First of all, we are given genuine freedom to serve Christ and others. Here we have the riches of spiritual endowments, otherwise known as grace gifts, which are God-given capacities for service (II Corinthians 8:7 – in faith, in speech, in knowledge, in giving). Charis is used both here and in the next verse as a spiritual endowment or gift of the Spirit. We are to excel and abound in using our spiritual gifts.

We excel in faith. We grow in our capacity to trust the Lord more fully, constantly, and unwaveringly. We excel in speech by confidently and boldly sharing our faith. Some of you are trusting God to give you the words and the opportunity to share Christ with unsaved loved ones this Christmas. Who is it that you will speak with this Advent season regarding your faith?

We excel in knowledge. We begin to grow in our grasp of the Bible — its contents, its teaching, its doctrine, and the whole history of redemption. Are you growing in your knowledge of Scripture? We tend to grow complacent. What is your plan for growth in your knowledge of Scripture?

We excel in giving. Generosity is not something that comes naturally but is the result of God’s grace in our lives. Realizing what God has done for us in Christ liberates us from a Scrooge-like mentality. We become like Christ as we act in our context in the same way Christ acted in His — giving our resources and ourselves for others because of our spiritual riches in Christ. Where do you need to fan into flame the gift that God has given you? (See II Timothy 1:7)

Secondly, we are given genuine freedom to love as the sons and daughters of God. Here we see the distinguishing mark of the children of God – earnest, genuine love (8:8). How are you doing at zealously loving others in your life? Where do you need to repent of the lovelessness in your friendships, your marriage, your family, and your church?

Lastly, we are given genuine freedom to live as the sons and daughters of God. Paul speaks of the riches of our eternal salvation in II Corinthians 8:9, and Isaac Watts summarizes it well in this hymn text: “Behold th’amazing gift of love; the Father hath bestowed; On us, the sinful sons of men, to call us sons of God!”

Ebenezer Scrooge is set free from living for himself and serving only himself. He actually begins to live in concert with the meaning of his name Ebenezer, which means “stone of help” (See 1 Samuel 7:12). He raises Bob Crachit’s salary and assists his struggling family. He becomes like a second father to Tiny Tim. He uses his wealth and resources to bless the lives of others. Dickens writes: “He became as good a friend, as good a master, as good a man, as the good old city knew.” Like our passage mentions, he began to know grace and it transformed him. In fact, this transformation enabled him to keep Christmas well. Remember, this was a man who had said: “If I could work my will, every idiot who goes about with ‘Merry Christmas’ on his lips, should be boiled with his own pudding and buried with a stake of holly through his heart.”

Have you, like Scrooge, learned how to observe well the Christmas season? Ponder
your own spiritual poverty and your bondage to sin and its attendant consequence of death. But don’t stop there. There was another stone of help that was struck so that you might have life and the eternal riches. Reflect upon and revel in the riches that you have received: the freedom to serve, the freedom to love, and the freedom to live as the sons and daughters of God.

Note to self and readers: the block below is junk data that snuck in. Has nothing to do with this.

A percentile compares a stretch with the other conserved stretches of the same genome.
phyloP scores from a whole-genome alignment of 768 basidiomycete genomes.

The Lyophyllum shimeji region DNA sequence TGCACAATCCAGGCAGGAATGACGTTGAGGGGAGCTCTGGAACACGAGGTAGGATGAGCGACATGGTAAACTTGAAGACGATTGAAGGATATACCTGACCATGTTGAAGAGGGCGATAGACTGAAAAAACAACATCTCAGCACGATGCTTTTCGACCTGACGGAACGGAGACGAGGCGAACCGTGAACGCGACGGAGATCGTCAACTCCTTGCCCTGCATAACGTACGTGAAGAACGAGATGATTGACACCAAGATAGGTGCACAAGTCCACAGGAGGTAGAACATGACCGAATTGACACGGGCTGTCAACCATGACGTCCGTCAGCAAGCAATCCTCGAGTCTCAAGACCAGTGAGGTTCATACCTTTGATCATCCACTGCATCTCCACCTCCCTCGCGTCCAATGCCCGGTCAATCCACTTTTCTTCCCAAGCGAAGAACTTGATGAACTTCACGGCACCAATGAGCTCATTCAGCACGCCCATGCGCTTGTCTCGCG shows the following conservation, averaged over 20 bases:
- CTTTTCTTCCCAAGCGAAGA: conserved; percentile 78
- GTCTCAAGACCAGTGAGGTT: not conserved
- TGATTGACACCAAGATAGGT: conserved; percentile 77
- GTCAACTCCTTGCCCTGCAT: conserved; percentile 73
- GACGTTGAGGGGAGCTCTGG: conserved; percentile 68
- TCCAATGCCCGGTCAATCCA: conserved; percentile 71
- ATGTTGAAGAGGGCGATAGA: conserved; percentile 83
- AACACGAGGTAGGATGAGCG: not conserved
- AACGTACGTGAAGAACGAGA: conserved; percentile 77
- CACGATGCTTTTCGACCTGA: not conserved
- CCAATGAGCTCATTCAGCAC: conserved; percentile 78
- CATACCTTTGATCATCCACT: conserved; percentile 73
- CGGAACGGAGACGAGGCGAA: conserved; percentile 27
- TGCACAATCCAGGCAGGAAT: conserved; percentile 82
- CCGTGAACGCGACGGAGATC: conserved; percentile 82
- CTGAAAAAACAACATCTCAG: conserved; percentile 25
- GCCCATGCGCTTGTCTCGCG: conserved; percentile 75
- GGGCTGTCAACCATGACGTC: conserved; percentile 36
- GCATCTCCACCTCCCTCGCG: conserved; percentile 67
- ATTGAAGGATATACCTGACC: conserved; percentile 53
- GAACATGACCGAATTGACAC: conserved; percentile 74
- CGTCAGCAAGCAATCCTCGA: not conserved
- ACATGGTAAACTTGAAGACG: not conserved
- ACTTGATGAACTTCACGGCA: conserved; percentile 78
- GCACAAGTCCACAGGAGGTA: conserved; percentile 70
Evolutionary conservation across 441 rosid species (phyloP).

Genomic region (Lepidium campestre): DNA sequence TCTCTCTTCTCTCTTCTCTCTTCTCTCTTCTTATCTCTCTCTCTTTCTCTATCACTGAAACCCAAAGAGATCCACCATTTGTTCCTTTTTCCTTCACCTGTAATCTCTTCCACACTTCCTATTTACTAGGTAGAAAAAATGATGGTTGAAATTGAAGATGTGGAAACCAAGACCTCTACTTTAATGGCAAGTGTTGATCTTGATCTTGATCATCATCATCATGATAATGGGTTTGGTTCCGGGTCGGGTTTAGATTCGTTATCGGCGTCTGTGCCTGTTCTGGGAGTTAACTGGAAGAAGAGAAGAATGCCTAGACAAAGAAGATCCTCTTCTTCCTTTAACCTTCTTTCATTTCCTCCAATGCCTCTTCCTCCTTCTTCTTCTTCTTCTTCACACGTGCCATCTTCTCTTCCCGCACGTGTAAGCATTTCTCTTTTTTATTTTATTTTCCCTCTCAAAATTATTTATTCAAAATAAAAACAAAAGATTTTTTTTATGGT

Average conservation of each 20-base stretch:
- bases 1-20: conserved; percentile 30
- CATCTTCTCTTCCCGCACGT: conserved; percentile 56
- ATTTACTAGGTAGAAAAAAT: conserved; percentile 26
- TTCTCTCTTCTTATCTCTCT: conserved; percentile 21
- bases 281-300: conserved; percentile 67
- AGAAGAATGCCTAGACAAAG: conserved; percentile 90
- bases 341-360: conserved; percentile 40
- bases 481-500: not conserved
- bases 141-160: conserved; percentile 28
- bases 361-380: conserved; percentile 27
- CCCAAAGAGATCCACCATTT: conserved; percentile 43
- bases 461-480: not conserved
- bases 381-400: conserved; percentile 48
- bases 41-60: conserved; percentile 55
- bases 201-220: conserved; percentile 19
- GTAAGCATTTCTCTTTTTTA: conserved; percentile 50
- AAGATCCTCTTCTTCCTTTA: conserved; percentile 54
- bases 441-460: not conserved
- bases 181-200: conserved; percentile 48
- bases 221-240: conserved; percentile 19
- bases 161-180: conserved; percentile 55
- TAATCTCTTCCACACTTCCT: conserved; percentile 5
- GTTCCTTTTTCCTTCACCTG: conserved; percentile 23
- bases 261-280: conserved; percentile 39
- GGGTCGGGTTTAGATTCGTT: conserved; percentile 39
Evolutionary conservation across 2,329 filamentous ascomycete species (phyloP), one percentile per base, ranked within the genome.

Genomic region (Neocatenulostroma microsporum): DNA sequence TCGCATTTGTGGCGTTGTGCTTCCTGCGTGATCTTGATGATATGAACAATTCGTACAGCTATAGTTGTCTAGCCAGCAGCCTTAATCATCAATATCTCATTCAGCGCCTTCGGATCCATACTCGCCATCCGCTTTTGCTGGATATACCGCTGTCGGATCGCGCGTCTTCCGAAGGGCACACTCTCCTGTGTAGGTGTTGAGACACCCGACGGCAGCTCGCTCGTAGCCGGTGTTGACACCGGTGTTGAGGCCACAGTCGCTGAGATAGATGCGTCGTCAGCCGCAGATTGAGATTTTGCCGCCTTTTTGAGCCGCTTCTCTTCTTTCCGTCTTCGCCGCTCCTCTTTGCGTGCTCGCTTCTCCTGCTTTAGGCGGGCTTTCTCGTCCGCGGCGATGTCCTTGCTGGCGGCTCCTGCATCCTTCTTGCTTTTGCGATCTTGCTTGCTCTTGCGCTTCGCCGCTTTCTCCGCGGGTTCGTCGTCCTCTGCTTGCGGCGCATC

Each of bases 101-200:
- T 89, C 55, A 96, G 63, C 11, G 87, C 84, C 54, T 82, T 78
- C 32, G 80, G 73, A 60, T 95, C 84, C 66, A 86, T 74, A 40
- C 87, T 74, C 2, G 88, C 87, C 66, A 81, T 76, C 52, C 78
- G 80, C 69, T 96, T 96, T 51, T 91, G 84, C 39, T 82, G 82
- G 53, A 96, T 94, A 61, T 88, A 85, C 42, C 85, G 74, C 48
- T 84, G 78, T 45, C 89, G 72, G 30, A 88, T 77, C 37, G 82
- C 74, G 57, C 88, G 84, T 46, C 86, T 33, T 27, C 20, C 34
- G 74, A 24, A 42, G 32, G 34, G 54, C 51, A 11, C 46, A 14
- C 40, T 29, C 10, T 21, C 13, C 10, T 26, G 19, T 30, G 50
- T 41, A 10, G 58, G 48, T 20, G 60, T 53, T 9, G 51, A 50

The Power of Grace – E. Stanley Jones

“Grace binds you with far stronger cords than the cords of duty or obligation can bind you. Grace is free, but when once you take it, you are bound forever to the Giver and bound to catch the spirit of the Giver. Like produces like. Grace makes you gracious, the Giver makes you give.”

— E. Stanley Jones, Missionary to India (1884–1973)

Charles Simeon, John Wesley and the Doctrines of Grace

I came across this piece while reading an old sermon on Romans 8.

Here’s Charles Simeon’s record of a conversation he had with John Wesley:

“‘Sir, I understand that you are called an Arminian; and I have sometimes been called a Calvinist; and therefore I suppose we are to draw daggers. But before I consent to begin the combat, with your permission I will ask you a few questions, not from impertinent curiosity, but for real instruction…

Pray, Sir, do you feel yourself a depraved creature, so depraved that you would never have thought of turning to God if God had not first put it into your heart?’ “Yes, I do indeed.’ ‘

And do you despair of recommending yourself to God by anything you can do; and look for salvation solely through the blood and righteousness of Christ?’ ‘Yes, solely through Christ.’

‘But, Sir, supposing you were first saved by Christ, are you not somehow or other to save yourself afterwards by your own works?’ ‘No; I must be saved by Christ from first to last.’

‘Allowing then that you were first turned by the grace of God, are you not in some way or other to keep yourself by your own power?’ ‘No.’ ‘What then, are you to be upheld every hour and every moment by God, as much as an infant in its mother’s arms?’ ‘Yes, altogether.’ ‘

And is all your hope in the grace and mercy of God to preserve you unto his heavenly kingdom?’ ‘Yes, I have no hope but in him.’

‘Then, Sir, with your leave, I will put up my dagger again; for this is all my Calvinism; this is my election, my justification by faith, my final perseverance: it is, in substance, all that I hold: and therefore, if you please, instead of searching out terms and phrases to be a ground of contention between us, we will cordially unite in those things wherein we agree.’”